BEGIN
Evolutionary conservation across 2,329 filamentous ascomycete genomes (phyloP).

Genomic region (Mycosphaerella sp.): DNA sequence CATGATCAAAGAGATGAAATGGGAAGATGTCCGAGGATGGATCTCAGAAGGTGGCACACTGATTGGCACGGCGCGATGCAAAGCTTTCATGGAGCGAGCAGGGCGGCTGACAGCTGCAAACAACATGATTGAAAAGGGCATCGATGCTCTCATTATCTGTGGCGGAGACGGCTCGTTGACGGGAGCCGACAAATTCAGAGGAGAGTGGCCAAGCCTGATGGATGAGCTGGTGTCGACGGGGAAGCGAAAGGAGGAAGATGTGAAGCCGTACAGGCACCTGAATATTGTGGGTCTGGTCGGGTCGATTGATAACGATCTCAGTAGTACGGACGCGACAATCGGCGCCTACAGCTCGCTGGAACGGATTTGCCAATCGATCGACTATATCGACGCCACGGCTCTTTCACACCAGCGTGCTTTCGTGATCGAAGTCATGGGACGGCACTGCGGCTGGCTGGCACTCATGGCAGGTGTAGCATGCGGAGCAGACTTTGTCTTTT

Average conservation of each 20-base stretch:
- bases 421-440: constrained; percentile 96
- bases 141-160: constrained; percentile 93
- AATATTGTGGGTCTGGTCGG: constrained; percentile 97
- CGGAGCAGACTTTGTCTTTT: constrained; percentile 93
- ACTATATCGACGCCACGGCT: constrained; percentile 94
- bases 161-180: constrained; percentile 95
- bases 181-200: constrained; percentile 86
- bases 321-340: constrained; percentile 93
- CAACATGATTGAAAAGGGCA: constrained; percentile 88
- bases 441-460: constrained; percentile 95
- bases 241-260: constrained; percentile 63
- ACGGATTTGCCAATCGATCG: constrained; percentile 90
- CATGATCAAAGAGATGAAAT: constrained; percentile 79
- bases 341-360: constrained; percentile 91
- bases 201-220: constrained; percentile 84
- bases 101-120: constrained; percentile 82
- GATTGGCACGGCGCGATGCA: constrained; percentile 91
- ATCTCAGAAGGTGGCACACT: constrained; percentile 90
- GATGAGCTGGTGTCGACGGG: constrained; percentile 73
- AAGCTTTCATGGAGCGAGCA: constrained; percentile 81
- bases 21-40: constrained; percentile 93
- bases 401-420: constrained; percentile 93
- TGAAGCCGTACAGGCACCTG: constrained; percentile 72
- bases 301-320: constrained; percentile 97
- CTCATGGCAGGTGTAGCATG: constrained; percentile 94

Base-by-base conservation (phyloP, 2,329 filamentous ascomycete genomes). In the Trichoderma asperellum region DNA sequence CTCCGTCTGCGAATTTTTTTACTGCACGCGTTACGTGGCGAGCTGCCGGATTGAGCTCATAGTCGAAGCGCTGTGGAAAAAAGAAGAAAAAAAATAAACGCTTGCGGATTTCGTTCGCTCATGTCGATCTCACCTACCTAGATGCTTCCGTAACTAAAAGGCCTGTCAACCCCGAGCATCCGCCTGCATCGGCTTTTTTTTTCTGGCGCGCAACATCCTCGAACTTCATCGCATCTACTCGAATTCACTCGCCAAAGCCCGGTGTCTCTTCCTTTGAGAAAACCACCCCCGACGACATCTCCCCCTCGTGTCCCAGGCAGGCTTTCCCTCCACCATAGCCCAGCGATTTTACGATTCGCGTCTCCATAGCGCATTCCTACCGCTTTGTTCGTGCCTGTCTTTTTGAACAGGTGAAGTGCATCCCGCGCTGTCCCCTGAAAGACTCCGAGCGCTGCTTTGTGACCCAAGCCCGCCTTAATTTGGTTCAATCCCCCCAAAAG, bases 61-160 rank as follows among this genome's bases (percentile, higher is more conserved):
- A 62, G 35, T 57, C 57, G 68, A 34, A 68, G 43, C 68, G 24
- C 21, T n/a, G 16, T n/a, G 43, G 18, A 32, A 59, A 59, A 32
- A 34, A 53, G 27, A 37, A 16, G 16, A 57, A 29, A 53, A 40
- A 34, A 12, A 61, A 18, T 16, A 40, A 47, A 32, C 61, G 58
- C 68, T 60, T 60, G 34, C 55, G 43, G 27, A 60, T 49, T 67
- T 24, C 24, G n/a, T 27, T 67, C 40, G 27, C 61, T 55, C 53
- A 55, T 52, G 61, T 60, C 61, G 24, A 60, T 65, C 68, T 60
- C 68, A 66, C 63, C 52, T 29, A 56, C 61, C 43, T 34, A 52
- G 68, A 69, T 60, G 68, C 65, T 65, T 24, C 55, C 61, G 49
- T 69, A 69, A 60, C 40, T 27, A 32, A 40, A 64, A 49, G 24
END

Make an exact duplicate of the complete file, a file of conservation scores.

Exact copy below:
Evolutionary conservation across 2,329 filamentous ascomycete genomes (phyloP).

Genomic region (Mycosphaerella sp.): DNA sequence CATGATCAAAGAGATGAAATGGGAAGATGTCCGAGGATGGATCTCAGAAGGTGGCACACTGATTGGCACGGCGCGATGCAAAGCTTTCATGGAGCGAGCAGGGCGGCTGACAGCTGCAAACAACATGATTGAAAAGGGCATCGATGCTCTCATTATCTGTGGCGGAGACGGCTCGTTGACGGGAGCCGACAAATTCAGAGGAGAGTGGCCAAGCCTGATGGATGAGCTGGTGTCGACGGGGAAGCGAAAGGAGGAAGATGTGAAGCCGTACAGGCACCTGAATATTGTGGGTCTGGTCGGGTCGATTGATAACGATCTCAGTAGTACGGACGCGACAATCGGCGCCTACAGCTCGCTGGAACGGATTTGCCAATCGATCGACTATATCGACGCCACGGCTCTTTCACACCAGCGTGCTTTCGTGATCGAAGTCATGGGACGGCACTGCGGCTGGCTGGCACTCATGGCAGGTGTAGCATGCGGAGCAGACTTTGTCTTTT

Average conservation of each 20-base stretch:
- bases 421-440: constrained; percentile 96
- bases 141-160: constrained; percentile 93
- AATATTGTGGGTCTGGTCGG: constrained; percentile 97
- CGGAGCAGACTTTGTCTTTT: constrained; percentile 93
- ACTATATCGACGCCACGGCT: constrained; percentile 94
- bases 161-180: constrained; percentile 95
- bases 181-200: constrained; percentile 86
- bases 321-340: constrained; percentile 93
- CAACATGATTGAAAAGGGCA: constrained; percentile 88
- bases 441-460: constrained; percentile 95
- bases 241-260: constrained; percentile 63
- ACGGATTTGCCAATCGATCG: constrained; percentile 90
- CATGATCAAAGAGATGAAAT: constrained; percentile 79
- bases 341-360: constrained; percentile 91
- bases 201-220: constrained; percentile 84
- bases 101-120: constrained; percentile 82
- GATTGGCACGGCGCGATGCA: constrained; percentile 91
- ATCTCAGAAGGTGGCACACT: constrained; percentile 90
- GATGAGCTGGTGTCGACGGG: constrained; percentile 73
- AAGCTTTCATGGAGCGAGCA: constrained; percentile 81
- bases 21-40: constrained; percentile 93
- bases 401-420: constrained; percentile 93
- TGAAGCCGTACAGGCACCTG: constrained; percentile 72
- bases 301-320: constrained; percentile 97
- CTCATGGCAGGTGTAGCATG: constrained; percentile 94

Base-by-base conservation (phyloP, 2,329 filamentous ascomycete genomes). In the Trichoderma asperellum region DNA sequence CTCCGTCTGCGAATTTTTTTACTGCACGCGTTACGTGGCGAGCTGCCGGATTGAGCTCATAGTCGAAGCGCTGTGGAAAAAAGAAGAAAAAAAATAAACGCTTGCGGATTTCGTTCGCTCATGTCGATCTCACCTACCTAGATGCTTCCGTAACTAAAAGGCCTGTCAACCCCGAGCATCCGCCTGCATCGGCTTTTTTTTTCTGGCGCGCAACATCCTCGAACTTCATCGCATCTACTCGAATTCACTCGCCAAAGCCCGGTGTCTCTTCCTTTGAGAAAACCACCCCCGACGACATCTCCCCCTCGTGTCCCAGGCAGGCTTTCCCTCCACCATAGCCCAGCGATTTTACGATTCGCGTCTCCATAGCGCATTCCTACCGCTTTGTTCGTGCCTGTCTTTTTGAACAGGTGAAGTGCATCCCGCGCTGTCCCCTGAAAGACTCCGAGCGCTGCTTTGTGACCCAAGCCCGCCTTAATTTGGTTCAATCCCCCCAAAAG, bases 61-160 rank as follows among this genome's bases (percentile, higher is more conserved):
- A 62, G 35, T 57, C 57, G 68, A 34, A 68, G 43, C 68, G 24
- C 21, T n/a, G 16, T n/a, G 43, G 18, A 32, A 59, A 59, A 32
- A 34, A 53, G 27, A 37, A 16, G 16, A 57, A 29, A 53, A 40
- A 34, A 12, A 61, A 18, T 16, A 40, A 47, A 32, C 61, G 58
- C 68, T 60, T 60, G 34, C 55, G 43, G 27, A 60, T 49, T 67
- T 24, C 24, G n/a, T 27, T 67, C 40, G 27, C 61, T 55, C 53
- A 55, T 52, G 61, T 60, C 61, G 24, A 60, T 65, C 68, T 60
- C 68, A 66, C 63, C 52, T 29, A 56, C 61, C 43, T 34, A 52
- G 68, A 69, T 60, G 68, C 65, T 65, T 24, C 55, C 61, G 49
- T 69, A 69, A 60, C 40, T 27, A 32, A 40, A 64, A 49, G 24